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The Effect of Bank Credit on Asset Prices: Evidence from the Japanese Real Estate Boom during the 1980s

Authors


  • I am indebted to David Weinstein and Hugh Patrick for giving me the opportunity to be a visiting scholar at the Center on Japanese Economy and Business (CJEB) at Columbia Business School during the summer of 2004 and for many helpful conversations. I would like to acknowledge David Weinstein for providing me with access to the Development Bank of Japan Corporate Finance Data Set and the CJEB for providing me with access to the Nikkei NEEDS database. I thank Takeo Hoshi for sharing his data and for his initial encouragement to pursue this topic. I also benefited from comments from Ricardo Caballero, Roberto Rigobón, James Vickery, Sujit Kapadia, Deborah Lucas (the Editor), an anonymous referee, participants at the MIT International Workshop, the 22nd Symposium on Banking and Monetary Economics in Strasbourg, and the 18th Australasian Finance and Banking Conference in Sydney.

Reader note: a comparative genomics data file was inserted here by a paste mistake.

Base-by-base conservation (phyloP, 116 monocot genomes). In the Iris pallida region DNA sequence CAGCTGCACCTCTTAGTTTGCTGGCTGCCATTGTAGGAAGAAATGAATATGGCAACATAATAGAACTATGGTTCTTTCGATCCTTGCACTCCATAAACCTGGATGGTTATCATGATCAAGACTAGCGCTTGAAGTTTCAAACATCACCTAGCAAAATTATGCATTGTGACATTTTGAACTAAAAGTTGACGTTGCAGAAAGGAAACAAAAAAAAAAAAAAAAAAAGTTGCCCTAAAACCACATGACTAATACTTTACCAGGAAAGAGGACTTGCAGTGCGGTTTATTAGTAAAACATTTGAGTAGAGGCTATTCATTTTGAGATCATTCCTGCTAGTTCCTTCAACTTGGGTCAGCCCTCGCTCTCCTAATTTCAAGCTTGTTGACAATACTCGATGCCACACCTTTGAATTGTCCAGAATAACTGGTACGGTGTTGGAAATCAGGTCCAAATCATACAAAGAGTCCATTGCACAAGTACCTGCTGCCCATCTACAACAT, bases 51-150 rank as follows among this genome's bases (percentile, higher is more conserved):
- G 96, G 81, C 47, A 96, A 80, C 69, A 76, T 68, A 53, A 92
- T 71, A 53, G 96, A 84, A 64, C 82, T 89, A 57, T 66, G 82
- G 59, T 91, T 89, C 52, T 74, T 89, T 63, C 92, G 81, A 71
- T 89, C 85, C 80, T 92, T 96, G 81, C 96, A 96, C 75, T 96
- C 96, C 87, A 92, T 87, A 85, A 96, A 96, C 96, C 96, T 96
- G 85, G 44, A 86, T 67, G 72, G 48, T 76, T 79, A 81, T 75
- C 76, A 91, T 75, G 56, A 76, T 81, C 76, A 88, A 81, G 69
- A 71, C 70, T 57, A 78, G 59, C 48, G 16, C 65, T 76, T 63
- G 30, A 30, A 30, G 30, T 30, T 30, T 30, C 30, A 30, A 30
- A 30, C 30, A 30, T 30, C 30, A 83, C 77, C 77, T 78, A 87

Abstract

This paper studies whether bank credit fuels asset prices. Financial deregulation during the 1980s allowed keiretsus to obtain finance publicly and reduce their dependence on banks. Banks that lost these blue-chip customers increased their property lending, and serve as an instrument for the supply of real estate loans. Using this instrument, I find that a 0.01 increase in a prefecture's real estate loans as a share of total loans causes 14–20% higher land inflation compared with other prefectures over the 1981–91 period. The timing of losses of keiretsu customers also coincides with subsequent land inflation in a prefecture.

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